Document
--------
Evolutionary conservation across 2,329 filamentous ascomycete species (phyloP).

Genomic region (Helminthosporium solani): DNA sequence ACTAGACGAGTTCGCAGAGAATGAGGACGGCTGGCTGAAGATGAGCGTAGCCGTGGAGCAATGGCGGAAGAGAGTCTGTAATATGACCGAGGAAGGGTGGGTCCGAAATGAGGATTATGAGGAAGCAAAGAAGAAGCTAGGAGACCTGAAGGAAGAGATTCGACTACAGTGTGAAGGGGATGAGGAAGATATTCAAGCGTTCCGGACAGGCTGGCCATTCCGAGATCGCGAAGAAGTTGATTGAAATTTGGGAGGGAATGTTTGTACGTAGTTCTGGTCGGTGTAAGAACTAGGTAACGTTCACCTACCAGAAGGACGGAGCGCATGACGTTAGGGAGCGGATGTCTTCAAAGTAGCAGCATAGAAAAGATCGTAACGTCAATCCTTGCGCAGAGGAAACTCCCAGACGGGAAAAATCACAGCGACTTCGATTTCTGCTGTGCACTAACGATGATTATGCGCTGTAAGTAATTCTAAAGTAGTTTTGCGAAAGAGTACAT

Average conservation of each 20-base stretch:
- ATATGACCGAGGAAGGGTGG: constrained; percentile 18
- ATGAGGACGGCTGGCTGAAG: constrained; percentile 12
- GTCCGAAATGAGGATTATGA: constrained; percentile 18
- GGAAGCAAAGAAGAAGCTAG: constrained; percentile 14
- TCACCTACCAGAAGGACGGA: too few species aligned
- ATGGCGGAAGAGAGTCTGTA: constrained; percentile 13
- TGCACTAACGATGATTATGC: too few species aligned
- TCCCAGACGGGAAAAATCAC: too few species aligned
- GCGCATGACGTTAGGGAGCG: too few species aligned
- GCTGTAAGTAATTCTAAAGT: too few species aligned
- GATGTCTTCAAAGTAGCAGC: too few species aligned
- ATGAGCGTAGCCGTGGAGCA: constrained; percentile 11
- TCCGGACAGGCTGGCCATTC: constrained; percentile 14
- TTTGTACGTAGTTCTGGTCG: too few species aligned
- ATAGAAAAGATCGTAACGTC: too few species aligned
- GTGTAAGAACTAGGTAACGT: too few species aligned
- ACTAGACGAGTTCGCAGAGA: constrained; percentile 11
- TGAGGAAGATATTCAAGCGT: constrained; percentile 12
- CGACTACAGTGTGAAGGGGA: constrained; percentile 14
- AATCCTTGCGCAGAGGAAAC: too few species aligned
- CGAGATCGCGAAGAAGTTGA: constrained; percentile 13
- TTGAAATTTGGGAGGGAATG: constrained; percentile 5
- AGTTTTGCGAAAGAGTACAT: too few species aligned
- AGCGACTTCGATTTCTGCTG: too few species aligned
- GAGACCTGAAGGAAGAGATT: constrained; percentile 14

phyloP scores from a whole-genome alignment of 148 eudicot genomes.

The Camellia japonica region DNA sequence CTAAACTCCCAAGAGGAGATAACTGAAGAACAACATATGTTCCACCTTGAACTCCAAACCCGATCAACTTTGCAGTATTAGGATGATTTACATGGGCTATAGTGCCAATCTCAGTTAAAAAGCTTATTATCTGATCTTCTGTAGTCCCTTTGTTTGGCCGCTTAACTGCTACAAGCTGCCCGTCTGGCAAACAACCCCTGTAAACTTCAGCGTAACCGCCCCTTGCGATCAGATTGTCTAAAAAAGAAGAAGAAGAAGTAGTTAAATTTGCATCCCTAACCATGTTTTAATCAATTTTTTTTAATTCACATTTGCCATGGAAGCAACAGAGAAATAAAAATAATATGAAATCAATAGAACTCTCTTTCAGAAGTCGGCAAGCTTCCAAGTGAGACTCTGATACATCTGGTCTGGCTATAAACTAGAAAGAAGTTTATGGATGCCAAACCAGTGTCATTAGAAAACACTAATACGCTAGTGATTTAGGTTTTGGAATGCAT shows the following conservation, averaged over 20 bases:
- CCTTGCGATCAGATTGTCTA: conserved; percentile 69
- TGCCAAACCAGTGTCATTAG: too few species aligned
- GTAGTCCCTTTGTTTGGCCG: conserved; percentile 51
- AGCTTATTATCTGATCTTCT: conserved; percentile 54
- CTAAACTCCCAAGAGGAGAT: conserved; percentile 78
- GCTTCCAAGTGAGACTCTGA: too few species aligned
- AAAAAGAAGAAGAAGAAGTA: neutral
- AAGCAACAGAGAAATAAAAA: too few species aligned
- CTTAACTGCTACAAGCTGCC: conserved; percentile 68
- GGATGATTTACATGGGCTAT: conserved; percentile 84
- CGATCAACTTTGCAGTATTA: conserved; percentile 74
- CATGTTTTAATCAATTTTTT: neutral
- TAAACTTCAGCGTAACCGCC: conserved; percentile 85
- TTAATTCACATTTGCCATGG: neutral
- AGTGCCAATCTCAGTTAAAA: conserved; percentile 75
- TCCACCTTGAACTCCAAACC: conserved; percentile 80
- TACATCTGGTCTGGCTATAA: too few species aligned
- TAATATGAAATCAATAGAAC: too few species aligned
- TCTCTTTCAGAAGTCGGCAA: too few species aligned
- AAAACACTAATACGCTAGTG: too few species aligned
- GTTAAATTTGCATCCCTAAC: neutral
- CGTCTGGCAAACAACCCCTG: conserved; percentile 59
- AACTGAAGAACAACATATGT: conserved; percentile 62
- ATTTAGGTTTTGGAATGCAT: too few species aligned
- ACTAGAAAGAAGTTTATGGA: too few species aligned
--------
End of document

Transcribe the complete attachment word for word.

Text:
Evolutionary conservation across 2,329 filamentous ascomycete species (phyloP).

Genomic region (Helminthosporium solani): DNA sequence ACTAGACGAGTTCGCAGAGAATGAGGACGGCTGGCTGAAGATGAGCGTAGCCGTGGAGCAATGGCGGAAGAGAGTCTGTAATATGACCGAGGAAGGGTGGGTCCGAAATGAGGATTATGAGGAAGCAAAGAAGAAGCTAGGAGACCTGAAGGAAGAGATTCGACTACAGTGTGAAGGGGATGAGGAAGATATTCAAGCGTTCCGGACAGGCTGGCCATTCCGAGATCGCGAAGAAGTTGATTGAAATTTGGGAGGGAATGTTTGTACGTAGTTCTGGTCGGTGTAAGAACTAGGTAACGTTCACCTACCAGAAGGACGGAGCGCATGACGTTAGGGAGCGGATGTCTTCAAAGTAGCAGCATAGAAAAGATCGTAACGTCAATCCTTGCGCAGAGGAAACTCCCAGACGGGAAAAATCACAGCGACTTCGATTTCTGCTGTGCACTAACGATGATTATGCGCTGTAAGTAATTCTAAAGTAGTTTTGCGAAAGAGTACAT

Average conservation of each 20-base stretch:
- ATATGACCGAGGAAGGGTGG: constrained; percentile 18
- ATGAGGACGGCTGGCTGAAG: constrained; percentile 12
- GTCCGAAATGAGGATTATGA: constrained; percentile 18
- GGAAGCAAAGAAGAAGCTAG: constrained; percentile 14
- TCACCTACCAGAAGGACGGA: too few species aligned
- ATGGCGGAAGAGAGTCTGTA: constrained; percentile 13
- TGCACTAACGATGATTATGC: too few species aligned
- TCCCAGACGGGAAAAATCAC: too few species aligned
- GCGCATGACGTTAGGGAGCG: too few species aligned
- GCTGTAAGTAATTCTAAAGT: too few species aligned
- GATGTCTTCAAAGTAGCAGC: too few species aligned
- ATGAGCGTAGCCGTGGAGCA: constrained; percentile 11
- TCCGGACAGGCTGGCCATTC: constrained; percentile 14
- TTTGTACGTAGTTCTGGTCG: too few species aligned
- ATAGAAAAGATCGTAACGTC: too few species aligned
- GTGTAAGAACTAGGTAACGT: too few species aligned
- ACTAGACGAGTTCGCAGAGA: constrained; percentile 11
- TGAGGAAGATATTCAAGCGT: constrained; percentile 12
- CGACTACAGTGTGAAGGGGA: constrained; percentile 14
- AATCCTTGCGCAGAGGAAAC: too few species aligned
- CGAGATCGCGAAGAAGTTGA: constrained; percentile 13
- TTGAAATTTGGGAGGGAATG: constrained; percentile 5
- AGTTTTGCGAAAGAGTACAT: too few species aligned
- AGCGACTTCGATTTCTGCTG: too few species aligned
- GAGACCTGAAGGAAGAGATT: constrained; percentile 14

phyloP scores from a whole-genome alignment of 148 eudicot genomes.

The Camellia japonica region DNA sequence CTAAACTCCCAAGAGGAGATAACTGAAGAACAACATATGTTCCACCTTGAACTCCAAACCCGATCAACTTTGCAGTATTAGGATGATTTACATGGGCTATAGTGCCAATCTCAGTTAAAAAGCTTATTATCTGATCTTCTGTAGTCCCTTTGTTTGGCCGCTTAACTGCTACAAGCTGCCCGTCTGGCAAACAACCCCTGTAAACTTCAGCGTAACCGCCCCTTGCGATCAGATTGTCTAAAAAAGAAGAAGAAGAAGTAGTTAAATTTGCATCCCTAACCATGTTTTAATCAATTTTTTTTAATTCACATTTGCCATGGAAGCAACAGAGAAATAAAAATAATATGAAATCAATAGAACTCTCTTTCAGAAGTCGGCAAGCTTCCAAGTGAGACTCTGATACATCTGGTCTGGCTATAAACTAGAAAGAAGTTTATGGATGCCAAACCAGTGTCATTAGAAAACACTAATACGCTAGTGATTTAGGTTTTGGAATGCAT shows the following conservation, averaged over 20 bases:
- CCTTGCGATCAGATTGTCTA: conserved; percentile 69
- TGCCAAACCAGTGTCATTAG: too few species aligned
- GTAGTCCCTTTGTTTGGCCG: conserved; percentile 51
- AGCTTATTATCTGATCTTCT: conserved; percentile 54
- CTAAACTCCCAAGAGGAGAT: conserved; percentile 78
- GCTTCCAAGTGAGACTCTGA: too few species aligned
- AAAAAGAAGAAGAAGAAGTA: neutral
- AAGCAACAGAGAAATAAAAA: too few species aligned
- CTTAACTGCTACAAGCTGCC: conserved; percentile 68
- GGATGATTTACATGGGCTAT: conserved; percentile 84
- CGATCAACTTTGCAGTATTA: conserved; percentile 74
- CATGTTTTAATCAATTTTTT: neutral
- TAAACTTCAGCGTAACCGCC: conserved; percentile 85
- TTAATTCACATTTGCCATGG: neutral
- AGTGCCAATCTCAGTTAAAA: conserved; percentile 75
- TCCACCTTGAACTCCAAACC: conserved; percentile 80
- TACATCTGGTCTGGCTATAA: too few species aligned
- TAATATGAAATCAATAGAAC: too few species aligned
- TCTCTTTCAGAAGTCGGCAA: too few species aligned
- AAAACACTAATACGCTAGTG: too few species aligned
- GTTAAATTTGCATCCCTAAC: neutral
- CGTCTGGCAAACAACCCCTG: conserved; percentile 59
- AACTGAAGAACAACATATGT: conserved; percentile 62
- ATTTAGGTTTTGGAATGCAT: too few species aligned
- ACTAGAAAGAAGTTTATGGA: too few species aligned